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Windows 7: Cloning HD

12 Feb 2014   #11
whs
Microsoft MVP

Vista, Windows7, Mint Mate, Zorin, Windows 8
 
 

When you make an image of a partition with Acronis or any other imaging program, you produce an exact replica of that partition from the time the image was made. If you restore that image to the SSD, you have an identical twin of what was on the originating disk.

If that partition was the C partition, you can now run your OS from the SSD.

IMPORTANT: If your originating disk had also the small 100MB System Partition, you need to transfer that too to the SSD. Else your system would not boot. Check that in Disk Management.

If you could post a picture of your Disk Management, we'll be glad to check that for you.


My System SpecsSystem Spec
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12 Feb 2014   #12
bonkers72

Win 7 Premium 64 Bit
 
 

Ok......here's a screen shot of my disk


Attached Thumbnails
Cloning HD-untitled.png  
My System SpecsSystem Spec
12 Feb 2014   #13
whs
Microsoft MVP

Vista, Windows7, Mint Mate, Zorin, Windows 8
 
 

Yeah, as I suspected - you have the 100MB partition. You have to include that into the image and restore it on the SSD.
My System SpecsSystem Spec
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12 Feb 2014   #14
bonkers72

Win 7 Premium 64 Bit
 
 

Good thing you mentioned that about backing up the reserve also. Just looked at my back ups. Been only backing up C: partition ONLY not the reserve. Whew!

So........once I boot up from the CD, and place my image on the new disk, Windows will boot on it's own after that correct?
My System SpecsSystem Spec
12 Feb 2014   #15
whs
Microsoft MVP

Vista, Windows7, Mint Mate, Zorin, Windows 8
 
 

Once you placed the images on your SSD and the Acronis recovery program from the recovery CD has ended, Acronis will peobebly boot back into your current system.

Then you have to shutdown, restart and go into the BIOS (usually F2) to set the SSD as second boot device - keep the CD/DVD reader as first boot device. Now it will boot from the SSD.

However, if your PC is a laptop with only 1 disk bay, you need not change the boot order in the BIOS.
My System SpecsSystem Spec
13 Feb 2014   #16
bonkers72

Win 7 Premium 64 Bit
 
 

Ok.............I think I have enough info to make this happen. Thank you very much for the help. Won't be doing this for a few weeks yet. Wanted to PM you if it's ok when the time comes in case I run into any issues. Thanks again, Gary
My System SpecsSystem Spec
13 Feb 2014   #17
whs
Microsoft MVP

Vista, Windows7, Mint Mate, Zorin, Windows 8
 
 

No problem Gary. You can PM me any time. But you can also post here. It will pop up by me after you posted - even after a year, LOL.
My System SpecsSystem Spec
09 Aug 2014   #18
bonkers72

Win 7 Premium 64 Bit
 
 

Mr. WHS. First, congrats on the MPV status.

I know we left off last talking about cloning one HD to another. Have the new HD and ready to go. But, after thinking about this I just wonder if it's just better to just start from scratch. Load a new OS on the new hard drive and start fresh. Had this current HD for 10 yrs. What's your thoughts. Thanks for the input.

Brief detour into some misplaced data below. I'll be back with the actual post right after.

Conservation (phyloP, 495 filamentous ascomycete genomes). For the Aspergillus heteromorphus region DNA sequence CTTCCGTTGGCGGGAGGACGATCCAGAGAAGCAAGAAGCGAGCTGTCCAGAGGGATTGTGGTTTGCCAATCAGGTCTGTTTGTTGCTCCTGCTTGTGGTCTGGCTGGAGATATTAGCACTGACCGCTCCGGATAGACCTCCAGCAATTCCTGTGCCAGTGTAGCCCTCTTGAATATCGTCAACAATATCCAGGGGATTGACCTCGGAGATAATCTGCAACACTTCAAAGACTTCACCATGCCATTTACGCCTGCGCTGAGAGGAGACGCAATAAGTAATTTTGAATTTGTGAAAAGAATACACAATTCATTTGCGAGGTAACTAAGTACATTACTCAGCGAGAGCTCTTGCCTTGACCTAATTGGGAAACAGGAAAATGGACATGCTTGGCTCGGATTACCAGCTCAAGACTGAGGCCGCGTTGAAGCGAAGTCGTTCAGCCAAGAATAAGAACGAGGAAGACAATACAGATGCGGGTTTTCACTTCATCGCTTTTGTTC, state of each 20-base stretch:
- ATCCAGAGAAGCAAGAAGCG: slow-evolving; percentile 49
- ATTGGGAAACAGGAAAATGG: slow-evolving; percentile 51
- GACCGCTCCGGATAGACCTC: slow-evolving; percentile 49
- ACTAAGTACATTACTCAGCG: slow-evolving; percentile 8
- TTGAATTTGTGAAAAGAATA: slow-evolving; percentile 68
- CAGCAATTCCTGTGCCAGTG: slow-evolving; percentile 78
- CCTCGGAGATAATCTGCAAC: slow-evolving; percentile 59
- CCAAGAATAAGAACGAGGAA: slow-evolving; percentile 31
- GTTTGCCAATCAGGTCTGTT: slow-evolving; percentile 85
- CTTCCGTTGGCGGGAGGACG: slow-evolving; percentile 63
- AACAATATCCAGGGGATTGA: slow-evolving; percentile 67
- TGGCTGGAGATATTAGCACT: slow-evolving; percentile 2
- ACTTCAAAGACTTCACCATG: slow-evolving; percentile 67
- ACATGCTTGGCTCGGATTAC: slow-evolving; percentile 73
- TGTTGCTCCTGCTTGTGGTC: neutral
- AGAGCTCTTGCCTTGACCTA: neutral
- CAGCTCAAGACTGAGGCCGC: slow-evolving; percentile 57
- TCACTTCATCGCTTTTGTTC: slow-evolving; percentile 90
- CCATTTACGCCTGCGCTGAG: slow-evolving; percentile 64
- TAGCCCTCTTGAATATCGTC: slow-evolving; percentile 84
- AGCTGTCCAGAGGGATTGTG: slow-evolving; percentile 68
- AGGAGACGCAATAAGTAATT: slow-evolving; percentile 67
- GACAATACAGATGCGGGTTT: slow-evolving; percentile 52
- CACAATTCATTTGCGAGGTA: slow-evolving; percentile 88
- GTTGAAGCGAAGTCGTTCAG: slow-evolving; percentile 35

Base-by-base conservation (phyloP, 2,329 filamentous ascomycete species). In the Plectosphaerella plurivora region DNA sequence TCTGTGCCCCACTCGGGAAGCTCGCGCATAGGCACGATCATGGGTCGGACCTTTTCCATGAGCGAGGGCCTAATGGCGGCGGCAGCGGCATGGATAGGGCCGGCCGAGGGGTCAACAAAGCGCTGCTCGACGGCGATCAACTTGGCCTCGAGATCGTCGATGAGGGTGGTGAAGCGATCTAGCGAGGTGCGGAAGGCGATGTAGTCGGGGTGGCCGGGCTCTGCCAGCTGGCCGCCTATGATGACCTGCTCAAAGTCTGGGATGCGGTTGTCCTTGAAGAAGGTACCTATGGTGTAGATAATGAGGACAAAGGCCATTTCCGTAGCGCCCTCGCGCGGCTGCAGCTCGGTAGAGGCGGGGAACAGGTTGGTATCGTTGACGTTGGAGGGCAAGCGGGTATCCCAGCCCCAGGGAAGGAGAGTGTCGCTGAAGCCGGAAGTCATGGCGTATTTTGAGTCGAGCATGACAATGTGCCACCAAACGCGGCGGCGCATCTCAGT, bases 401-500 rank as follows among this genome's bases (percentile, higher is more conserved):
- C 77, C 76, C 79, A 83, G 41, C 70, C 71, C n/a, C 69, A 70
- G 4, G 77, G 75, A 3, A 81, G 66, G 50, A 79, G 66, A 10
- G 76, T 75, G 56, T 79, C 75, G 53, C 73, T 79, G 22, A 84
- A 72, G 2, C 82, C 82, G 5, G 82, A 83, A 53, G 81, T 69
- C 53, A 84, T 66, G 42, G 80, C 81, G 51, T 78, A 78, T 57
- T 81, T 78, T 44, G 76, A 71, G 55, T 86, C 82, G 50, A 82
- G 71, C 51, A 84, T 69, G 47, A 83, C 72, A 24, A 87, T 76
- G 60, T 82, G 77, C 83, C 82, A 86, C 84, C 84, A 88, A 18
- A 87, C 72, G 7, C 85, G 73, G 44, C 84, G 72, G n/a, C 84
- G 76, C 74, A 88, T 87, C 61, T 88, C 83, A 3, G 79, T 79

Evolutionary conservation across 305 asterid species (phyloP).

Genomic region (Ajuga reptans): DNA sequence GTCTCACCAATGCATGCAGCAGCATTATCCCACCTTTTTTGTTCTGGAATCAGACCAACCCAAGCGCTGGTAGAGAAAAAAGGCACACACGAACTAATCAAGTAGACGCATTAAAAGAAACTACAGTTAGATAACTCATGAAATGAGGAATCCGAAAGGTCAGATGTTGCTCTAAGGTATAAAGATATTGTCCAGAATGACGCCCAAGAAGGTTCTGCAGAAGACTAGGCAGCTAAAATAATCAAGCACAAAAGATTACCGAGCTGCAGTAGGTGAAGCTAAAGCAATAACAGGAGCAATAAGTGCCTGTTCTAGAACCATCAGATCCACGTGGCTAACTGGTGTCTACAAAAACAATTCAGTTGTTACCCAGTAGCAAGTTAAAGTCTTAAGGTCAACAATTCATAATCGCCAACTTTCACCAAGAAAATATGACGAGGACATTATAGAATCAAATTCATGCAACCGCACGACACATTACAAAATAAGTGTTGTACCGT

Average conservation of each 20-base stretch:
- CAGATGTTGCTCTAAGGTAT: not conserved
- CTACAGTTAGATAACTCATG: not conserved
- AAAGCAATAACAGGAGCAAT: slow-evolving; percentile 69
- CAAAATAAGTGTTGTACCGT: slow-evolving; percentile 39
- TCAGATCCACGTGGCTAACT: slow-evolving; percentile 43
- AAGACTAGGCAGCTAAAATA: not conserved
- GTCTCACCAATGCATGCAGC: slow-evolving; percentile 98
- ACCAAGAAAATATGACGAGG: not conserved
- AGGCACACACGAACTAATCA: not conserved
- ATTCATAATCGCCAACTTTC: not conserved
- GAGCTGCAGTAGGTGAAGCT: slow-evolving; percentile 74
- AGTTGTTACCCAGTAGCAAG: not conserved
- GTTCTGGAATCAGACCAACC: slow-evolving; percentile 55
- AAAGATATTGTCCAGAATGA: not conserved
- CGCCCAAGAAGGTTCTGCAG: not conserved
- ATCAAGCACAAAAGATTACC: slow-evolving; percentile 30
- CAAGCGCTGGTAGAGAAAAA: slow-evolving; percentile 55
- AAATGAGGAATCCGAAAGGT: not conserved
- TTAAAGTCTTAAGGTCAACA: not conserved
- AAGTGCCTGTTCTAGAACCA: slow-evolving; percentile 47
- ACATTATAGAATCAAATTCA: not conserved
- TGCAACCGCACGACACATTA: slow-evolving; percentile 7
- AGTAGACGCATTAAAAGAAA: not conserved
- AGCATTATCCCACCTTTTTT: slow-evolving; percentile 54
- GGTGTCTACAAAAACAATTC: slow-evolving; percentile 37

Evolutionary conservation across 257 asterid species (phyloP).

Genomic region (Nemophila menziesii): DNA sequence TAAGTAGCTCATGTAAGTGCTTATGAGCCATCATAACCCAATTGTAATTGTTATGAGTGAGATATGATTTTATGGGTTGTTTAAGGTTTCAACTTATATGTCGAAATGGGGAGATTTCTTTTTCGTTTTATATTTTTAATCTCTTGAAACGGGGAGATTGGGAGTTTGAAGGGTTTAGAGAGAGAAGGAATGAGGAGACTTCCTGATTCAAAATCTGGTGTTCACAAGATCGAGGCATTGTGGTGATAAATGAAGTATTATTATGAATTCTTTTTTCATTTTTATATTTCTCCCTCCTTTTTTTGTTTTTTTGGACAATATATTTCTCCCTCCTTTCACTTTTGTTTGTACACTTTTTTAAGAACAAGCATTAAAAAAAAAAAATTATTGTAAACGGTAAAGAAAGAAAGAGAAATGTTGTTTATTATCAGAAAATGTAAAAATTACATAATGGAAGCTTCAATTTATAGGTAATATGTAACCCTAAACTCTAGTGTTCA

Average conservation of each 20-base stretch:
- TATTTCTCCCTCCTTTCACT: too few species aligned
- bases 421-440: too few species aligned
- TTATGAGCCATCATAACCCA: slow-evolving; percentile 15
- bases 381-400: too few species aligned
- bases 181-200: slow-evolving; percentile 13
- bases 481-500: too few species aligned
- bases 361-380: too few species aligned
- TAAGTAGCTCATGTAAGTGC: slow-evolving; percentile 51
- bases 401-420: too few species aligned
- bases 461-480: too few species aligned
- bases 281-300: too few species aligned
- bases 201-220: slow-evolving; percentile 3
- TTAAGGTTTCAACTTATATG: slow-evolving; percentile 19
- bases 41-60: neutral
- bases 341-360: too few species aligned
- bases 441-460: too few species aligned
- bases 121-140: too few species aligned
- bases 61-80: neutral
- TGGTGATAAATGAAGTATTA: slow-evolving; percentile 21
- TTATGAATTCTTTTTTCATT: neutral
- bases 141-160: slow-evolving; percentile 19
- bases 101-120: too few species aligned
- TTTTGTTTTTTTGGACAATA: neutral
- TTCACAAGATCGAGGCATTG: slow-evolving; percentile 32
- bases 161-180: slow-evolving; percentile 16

My System SpecsSystem Spec
09 Aug 2014   #19
ignatzatsonic

Microsoft Community Contributor Award Recipient

Windows 7 Home Premium SP1, 64-bit
 
 

That decision is mostly based on how much value you place on your time and your trouble-shooting skill level if the cloning or imaging has issues.

Imaging and cloning save time if successful, but are not quite as reliable as clean installs. If clean installs, program re-installation, and reconfiguring everything could be done in an hour or so, few people would bother with imaging or cloning.

The downside of cloning or imaging is the slight possibility of issues or outright failures. If it doesn't go your way, then you are faced with trouble-shooting--which might take 10 minutes or 100 hours without success. Maybe a 2 or 5 percent possibility. If you don't want to take that chance, do a clean install.

I'd lean toward clean install in your situation unless you are completely averse to re-installing apps and configuring and are willing to take the slight risk in order to probably save time. All the more so if you haven't done a clean install in several years.
My System SpecsSystem Spec
10 Aug 2014   #20
whs
Microsoft MVP

Vista, Windows7, Mint Mate, Zorin, Windows 8
 
 

Quote   Quote: Originally Posted by bonkers72 View Post
Mr. WHS. First, congrats on the MPV status.

I know we left off last talking about cloning one HD to another. Have the new HD and ready to go. But, after thinking about this I just wonder if it's just better to just start from scratch. Load a new OS on the new hard drive and start fresh. Had this current HD for 10 yrs. What's your thoughts. Thanks for the input.
I agree. A new installation is the best option. After so many years your current system has certainly accumulated a lot of gremlins which you may not want to transfer to the new HD.

If nothing else, you will certainly get a better performance with a new installation. The only downside is that you have to go thru a lot of updates and have to reinstall the programs and settings.

Make sure you make an image of the current system to an external device. Use the free Macrium. Then you can always recover anything from the old system that you might have forgotten. For your user files I would make an additional backup.
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 Cloning HD




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